The transfer of the data from the first apparatus to the second apparatus can ensue at any time, for example before or during the implementation of the medical procedure. Even if the individual implementing the medical procedure (for example the treating doctor) initially plans to use only the first apparatus and therefore has stored the patient data to be accessible by the first apparatus, a prior reservation on a specific medical apparatus is thus no longer necessary; the selection of the apparatus can ensue during the medical procedure. The flexibility of the doctor in his apparatus selection is thus distinctly increased.
The medical procedure thus can be begun with the first apparatus and the procedure can be continued with the second apparatus with transfer of the necessary data thereto. Both apparatuses can thus be simultaneously used during the medical procedure, with both apparatuses operating with corresponding or the same patient data.
As noted, patient data can be exchanged between the first apparatus and the second apparatus. During the medical procedure, newly-generated patient data (for example acquired image material) thus can be exchanged between the first apparatus and the second apparatus and still be available in both apparatuses during the medical procedure. Due to the direct connection of the first apparatus and the second apparatus, a detour via an HIS/RIS (which possibly requires intervention of the HIS/RIS administrator) is avoided. The transfer and synchronization of the data between the first apparatus and the second apparatus ensues quickly and in an uncomplicated manner.
After the end of the medical procedure, the patient data can be stored in the first apparatus. Since the data input also occurred at the first apparatus, this represents the server in the island network between the first apparatus and the second apparatus. The hierarchy of both apparatuses is established. All resulting data are thus available at the first apparatus at the end of the treatment. The second medical apparatus thus need not possess data input or output devices whatsoever except for the aforementioned interface. Keyboards and screens thus are not needed or, if present, can be executed simply.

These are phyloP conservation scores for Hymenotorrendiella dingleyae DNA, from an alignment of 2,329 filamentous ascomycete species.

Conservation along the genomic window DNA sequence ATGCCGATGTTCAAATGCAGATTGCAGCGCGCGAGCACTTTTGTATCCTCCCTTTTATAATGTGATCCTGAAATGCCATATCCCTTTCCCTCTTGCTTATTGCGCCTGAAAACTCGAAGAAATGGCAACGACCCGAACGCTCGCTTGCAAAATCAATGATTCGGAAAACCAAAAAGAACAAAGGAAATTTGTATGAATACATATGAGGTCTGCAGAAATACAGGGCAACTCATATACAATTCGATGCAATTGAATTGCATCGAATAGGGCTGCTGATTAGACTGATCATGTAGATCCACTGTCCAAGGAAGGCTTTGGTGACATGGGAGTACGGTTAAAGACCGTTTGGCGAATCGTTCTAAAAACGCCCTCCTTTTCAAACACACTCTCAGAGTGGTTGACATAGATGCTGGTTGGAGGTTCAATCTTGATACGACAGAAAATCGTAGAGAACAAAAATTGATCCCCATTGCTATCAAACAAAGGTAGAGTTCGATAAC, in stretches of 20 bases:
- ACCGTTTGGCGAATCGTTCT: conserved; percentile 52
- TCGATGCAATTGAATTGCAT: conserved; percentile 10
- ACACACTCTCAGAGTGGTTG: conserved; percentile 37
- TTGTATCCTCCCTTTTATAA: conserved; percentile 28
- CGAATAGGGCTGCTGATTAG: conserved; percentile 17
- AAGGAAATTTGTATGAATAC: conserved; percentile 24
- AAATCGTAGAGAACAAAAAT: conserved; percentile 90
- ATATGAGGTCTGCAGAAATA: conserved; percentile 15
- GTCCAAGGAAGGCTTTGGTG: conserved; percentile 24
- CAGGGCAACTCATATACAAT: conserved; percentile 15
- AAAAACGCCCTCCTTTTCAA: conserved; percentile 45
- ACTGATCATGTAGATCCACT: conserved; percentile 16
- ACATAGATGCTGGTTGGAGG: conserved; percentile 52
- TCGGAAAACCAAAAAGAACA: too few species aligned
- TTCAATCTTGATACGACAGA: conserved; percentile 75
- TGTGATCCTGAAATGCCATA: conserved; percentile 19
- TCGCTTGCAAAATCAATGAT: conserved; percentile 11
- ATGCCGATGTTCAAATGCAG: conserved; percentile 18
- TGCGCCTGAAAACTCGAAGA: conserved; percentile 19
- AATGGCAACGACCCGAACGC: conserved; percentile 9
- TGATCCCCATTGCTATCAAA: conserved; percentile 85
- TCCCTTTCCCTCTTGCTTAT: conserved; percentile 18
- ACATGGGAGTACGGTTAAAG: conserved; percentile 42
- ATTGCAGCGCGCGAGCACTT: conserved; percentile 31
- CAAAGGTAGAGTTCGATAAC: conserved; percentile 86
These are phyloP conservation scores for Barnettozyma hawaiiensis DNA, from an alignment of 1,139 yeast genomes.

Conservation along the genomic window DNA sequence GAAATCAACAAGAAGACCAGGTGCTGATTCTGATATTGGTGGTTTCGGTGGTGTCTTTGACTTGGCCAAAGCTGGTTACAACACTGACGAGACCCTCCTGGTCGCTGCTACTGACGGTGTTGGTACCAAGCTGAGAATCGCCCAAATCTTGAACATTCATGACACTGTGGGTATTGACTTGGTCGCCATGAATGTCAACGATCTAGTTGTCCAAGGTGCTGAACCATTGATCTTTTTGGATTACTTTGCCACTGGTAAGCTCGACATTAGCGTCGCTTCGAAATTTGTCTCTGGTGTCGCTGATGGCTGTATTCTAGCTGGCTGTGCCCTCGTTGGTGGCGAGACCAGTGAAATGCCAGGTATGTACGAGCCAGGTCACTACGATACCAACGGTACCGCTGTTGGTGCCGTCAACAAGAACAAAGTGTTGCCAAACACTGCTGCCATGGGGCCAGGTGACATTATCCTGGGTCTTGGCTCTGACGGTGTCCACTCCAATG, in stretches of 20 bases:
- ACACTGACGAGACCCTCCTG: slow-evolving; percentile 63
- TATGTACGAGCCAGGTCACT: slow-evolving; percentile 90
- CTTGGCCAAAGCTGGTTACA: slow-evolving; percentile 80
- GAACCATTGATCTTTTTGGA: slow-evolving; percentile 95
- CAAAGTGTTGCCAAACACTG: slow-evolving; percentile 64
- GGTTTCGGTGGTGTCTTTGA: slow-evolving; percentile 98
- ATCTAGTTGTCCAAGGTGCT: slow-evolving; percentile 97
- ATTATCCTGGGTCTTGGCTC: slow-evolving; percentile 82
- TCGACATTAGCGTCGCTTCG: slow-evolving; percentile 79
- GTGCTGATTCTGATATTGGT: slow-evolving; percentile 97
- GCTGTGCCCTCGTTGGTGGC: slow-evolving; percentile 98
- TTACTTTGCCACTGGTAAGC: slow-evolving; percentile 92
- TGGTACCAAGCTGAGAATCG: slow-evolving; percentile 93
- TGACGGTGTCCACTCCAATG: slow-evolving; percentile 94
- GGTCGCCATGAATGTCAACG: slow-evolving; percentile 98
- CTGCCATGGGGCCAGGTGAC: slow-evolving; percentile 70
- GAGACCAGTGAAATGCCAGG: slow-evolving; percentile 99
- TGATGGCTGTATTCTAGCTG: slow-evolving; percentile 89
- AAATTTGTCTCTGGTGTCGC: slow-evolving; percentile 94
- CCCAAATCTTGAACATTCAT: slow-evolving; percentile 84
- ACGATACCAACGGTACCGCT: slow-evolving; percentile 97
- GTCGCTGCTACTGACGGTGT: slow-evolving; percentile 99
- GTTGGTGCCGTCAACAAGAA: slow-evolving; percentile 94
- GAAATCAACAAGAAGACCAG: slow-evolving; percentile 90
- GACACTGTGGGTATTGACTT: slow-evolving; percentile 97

The first apparatus can be operated as a client of the server of a hospital and radiology information system (HIS/RIS). In the first step, the patient data is transferred from the server to the first apparatus. The first apparatus is additionally operated as a sub-server of the HIS/RIS and the second apparatus is operated as a client of the sub-server. Only a single apparatus (namely the first apparatus) appears as a single entity with regard to the HIS/RIS and thus occupies only one logical entry in the system. A patient on whom the medical procedure is to be implemented thus must be individually distinctly registered (scheduled) only on a single apparatus. Only a single treatment identifier (study ID) is thus assigned in the HIS/RIS, which is why the accounting (for example according to DRG rates) according to the implemented procedure is particularly simple upon completion of the overall procedure.
In the island network composed of the first apparatus and the second apparatus, the hierarchical structure is also clearly established given data transfer, since each apparatus is distinctly identified as a server or client. The first apparatus fulfills a double role since it appears as a client with regard to the HIS/RIS and as a sub-server with regard to the second apparatus. The second apparatus occupies no extra archive node in the HIS/RIS.
The sub-server in the first apparatus can simulate the HIS/RIS server. This has the advantage that no change whatsoever is necessary in the second apparatus, whether it is operated through the first apparatus or is independently operated the HIS/RIS in another application. In this case, each second apparatus that can be operated with a standardized HIS/RIS server can be operated through the first apparatus. No additional measures whatsoever are required in the second apparatus.